In a moment, we'll examine each of the many form controls in detail. Let's first take a quick look at a simple example, to see how forms are put together. This HTML form (shown in Figure 9-1) gathers basic demographic information about a user:
<form method=POST action="http://www.kumquat.com/demo"> Name: <input type=text name=name size=32 maxlength=80> <p> Sex: <input type=radio name=sex value="M"> Male <input type=radio name=sex value="F"> Female <p> Annual Income: <select name=income size=1> <option>Under $25,000 <option>$25,001 to $50,000 <option>$50,001 and higher </select> <p> <input type=submit> </form>
The first line of the example starts the form and indicates we'll be using the POST method for data transmission to the forms-processing server. The form's user-input controls follow, each defined by an <input> tag and type attribute. There are three controls in the simple example, each contained within its own paragraph.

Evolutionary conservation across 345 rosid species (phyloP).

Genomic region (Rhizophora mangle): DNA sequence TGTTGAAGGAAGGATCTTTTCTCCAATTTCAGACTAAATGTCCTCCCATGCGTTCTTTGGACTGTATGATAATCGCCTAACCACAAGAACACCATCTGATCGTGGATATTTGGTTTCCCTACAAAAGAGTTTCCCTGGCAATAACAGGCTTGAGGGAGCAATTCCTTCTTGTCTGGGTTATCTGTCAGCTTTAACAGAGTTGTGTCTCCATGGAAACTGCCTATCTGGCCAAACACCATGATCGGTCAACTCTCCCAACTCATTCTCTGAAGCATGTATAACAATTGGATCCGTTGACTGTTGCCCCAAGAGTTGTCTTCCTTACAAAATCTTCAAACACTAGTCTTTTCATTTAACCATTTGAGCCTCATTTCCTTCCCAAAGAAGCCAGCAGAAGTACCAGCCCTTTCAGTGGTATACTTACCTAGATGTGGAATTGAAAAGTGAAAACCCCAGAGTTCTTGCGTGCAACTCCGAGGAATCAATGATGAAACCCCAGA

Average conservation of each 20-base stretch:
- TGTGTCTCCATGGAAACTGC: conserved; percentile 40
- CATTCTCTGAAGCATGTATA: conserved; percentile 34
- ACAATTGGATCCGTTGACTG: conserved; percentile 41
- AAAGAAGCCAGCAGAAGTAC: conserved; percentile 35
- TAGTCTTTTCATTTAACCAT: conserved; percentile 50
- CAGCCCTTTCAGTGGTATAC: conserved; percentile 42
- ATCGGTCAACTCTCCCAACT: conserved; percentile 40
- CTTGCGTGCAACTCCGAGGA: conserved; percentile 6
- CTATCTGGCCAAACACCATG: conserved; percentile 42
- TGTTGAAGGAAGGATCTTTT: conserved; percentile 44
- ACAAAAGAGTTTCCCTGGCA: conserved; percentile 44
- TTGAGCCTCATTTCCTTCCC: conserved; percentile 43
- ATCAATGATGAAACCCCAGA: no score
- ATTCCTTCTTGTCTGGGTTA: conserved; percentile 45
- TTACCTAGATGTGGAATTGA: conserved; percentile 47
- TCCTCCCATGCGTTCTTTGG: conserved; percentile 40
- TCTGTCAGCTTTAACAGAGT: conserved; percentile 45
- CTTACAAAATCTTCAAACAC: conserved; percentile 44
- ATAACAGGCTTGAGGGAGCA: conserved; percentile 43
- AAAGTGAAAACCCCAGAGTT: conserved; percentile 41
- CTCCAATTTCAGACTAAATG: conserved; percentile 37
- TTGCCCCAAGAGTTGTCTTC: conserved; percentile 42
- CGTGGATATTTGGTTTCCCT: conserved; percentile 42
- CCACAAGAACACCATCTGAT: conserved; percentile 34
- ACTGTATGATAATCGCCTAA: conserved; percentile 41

The first control is a conventional text-entry field, letting the user type up to 80 characters but displaying only 32 of them at a time. The next one is a multiple-choice option, which lets the user select only one of two radio buttons. This is followed by a pull-down menu for choosing one of three options. The final control is a simple submission button, which, when clicked by the user, sets the form's processing in motion.